IRENE to Peter: Freeing myself from aggression and fear didn’t come about by covering them over (...) my aggression and fear that I had not wanted to look at yet, would come out in my attitude and sharp remarks from time to time (...) I am so pleased with what I’ve done (...) I couldn’t have envisaged this particular outcome ever.

RICHARD: You see, here you do some kind of sleight-of-hand ... you condemn me for not having these basic feelings whilst proclaiming to be free of them yourself. Perhaps the clue lies in your not mentioning the other basic feelings – nurture and desire – in the above sentence. Just get rid of the ‘bad’ feelings and hang onto the ‘good’ ones, eh?

IRENE to Peter: There is life after the basic feelings of aggression and fear, they don’t have to dominate forever!

RICHARD: Here is confusion with the word ‘dominate’ ... have you freed yourself from aggression and fear or not? If you have ... why condemn me for doing so? If you have not ... why do you give the impression that you have?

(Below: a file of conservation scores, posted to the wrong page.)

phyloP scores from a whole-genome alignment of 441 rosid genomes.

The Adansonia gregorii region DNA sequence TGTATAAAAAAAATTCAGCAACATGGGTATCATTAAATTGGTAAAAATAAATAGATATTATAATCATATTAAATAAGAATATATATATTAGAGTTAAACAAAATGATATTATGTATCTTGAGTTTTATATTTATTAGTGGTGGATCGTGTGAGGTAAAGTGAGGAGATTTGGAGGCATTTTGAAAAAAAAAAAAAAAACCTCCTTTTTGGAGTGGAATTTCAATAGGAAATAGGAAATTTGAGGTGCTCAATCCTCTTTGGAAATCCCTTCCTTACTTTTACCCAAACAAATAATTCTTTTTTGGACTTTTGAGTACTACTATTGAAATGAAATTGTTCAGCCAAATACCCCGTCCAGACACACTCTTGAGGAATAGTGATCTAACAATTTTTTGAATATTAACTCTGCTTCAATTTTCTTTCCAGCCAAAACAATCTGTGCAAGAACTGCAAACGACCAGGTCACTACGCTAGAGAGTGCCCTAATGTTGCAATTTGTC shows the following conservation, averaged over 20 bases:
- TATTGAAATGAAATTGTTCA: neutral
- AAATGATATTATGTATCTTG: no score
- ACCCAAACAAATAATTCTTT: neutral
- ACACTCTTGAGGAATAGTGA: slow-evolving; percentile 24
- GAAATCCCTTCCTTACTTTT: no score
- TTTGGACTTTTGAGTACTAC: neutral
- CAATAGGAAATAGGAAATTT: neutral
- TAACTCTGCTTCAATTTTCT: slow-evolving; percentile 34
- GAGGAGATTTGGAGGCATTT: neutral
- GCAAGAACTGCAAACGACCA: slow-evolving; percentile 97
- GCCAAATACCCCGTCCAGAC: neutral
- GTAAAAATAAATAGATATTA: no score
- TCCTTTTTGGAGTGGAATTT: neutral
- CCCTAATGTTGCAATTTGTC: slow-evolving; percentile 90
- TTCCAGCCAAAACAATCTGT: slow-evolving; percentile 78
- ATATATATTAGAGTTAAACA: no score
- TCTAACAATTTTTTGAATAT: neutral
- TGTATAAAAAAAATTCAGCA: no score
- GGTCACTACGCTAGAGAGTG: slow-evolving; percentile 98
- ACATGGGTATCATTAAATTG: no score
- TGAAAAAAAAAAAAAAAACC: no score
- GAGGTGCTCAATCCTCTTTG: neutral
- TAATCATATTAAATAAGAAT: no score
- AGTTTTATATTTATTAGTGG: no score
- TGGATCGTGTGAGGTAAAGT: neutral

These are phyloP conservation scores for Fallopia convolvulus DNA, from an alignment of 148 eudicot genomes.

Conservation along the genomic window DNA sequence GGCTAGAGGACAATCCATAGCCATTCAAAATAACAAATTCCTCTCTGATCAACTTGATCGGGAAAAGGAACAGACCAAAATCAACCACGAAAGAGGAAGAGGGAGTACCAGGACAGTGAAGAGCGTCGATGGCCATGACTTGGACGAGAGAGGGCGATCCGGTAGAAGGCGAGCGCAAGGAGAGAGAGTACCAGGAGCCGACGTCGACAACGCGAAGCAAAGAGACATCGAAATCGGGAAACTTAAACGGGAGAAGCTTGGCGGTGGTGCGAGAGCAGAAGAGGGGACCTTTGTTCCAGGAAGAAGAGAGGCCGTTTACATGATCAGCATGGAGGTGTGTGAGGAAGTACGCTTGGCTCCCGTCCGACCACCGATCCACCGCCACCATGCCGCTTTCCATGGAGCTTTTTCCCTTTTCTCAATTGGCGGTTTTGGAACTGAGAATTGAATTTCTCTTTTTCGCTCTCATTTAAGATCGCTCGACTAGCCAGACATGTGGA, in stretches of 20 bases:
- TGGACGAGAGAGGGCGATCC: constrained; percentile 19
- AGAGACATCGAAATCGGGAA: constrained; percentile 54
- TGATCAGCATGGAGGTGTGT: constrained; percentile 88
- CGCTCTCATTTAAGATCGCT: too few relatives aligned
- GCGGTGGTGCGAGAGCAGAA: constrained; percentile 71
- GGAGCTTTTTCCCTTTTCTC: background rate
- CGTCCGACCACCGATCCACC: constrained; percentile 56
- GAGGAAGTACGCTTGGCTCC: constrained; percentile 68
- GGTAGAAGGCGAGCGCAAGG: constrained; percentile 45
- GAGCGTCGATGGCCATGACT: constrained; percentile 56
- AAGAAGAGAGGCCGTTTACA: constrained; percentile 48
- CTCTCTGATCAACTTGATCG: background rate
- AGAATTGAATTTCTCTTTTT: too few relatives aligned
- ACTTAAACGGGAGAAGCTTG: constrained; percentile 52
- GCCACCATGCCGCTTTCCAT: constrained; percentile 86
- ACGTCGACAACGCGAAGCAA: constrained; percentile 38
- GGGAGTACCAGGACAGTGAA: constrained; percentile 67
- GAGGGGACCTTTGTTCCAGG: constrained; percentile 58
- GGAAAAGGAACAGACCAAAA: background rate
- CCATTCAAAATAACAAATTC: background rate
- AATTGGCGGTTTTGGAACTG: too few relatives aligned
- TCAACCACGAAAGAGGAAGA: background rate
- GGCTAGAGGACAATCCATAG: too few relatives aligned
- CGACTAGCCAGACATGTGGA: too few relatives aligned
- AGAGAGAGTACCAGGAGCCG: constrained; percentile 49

IRENE to Peter: By ‘authentic’ I do not mean the natural instincts we are all born with. They become only active in a physical or deeply emotional threat to your well-being.

RICHARD: Aye ... and thus all the wars and rapes and murders and tortures and domestic violence and child abuse and sadness and loneliness and grief and depression and suicide will continue for ever and a day. So, are you now saying that you are not free from these basic – these natural – instincts after all? What does ‘there is life after the basic feelings of fear and aggression’ mean then?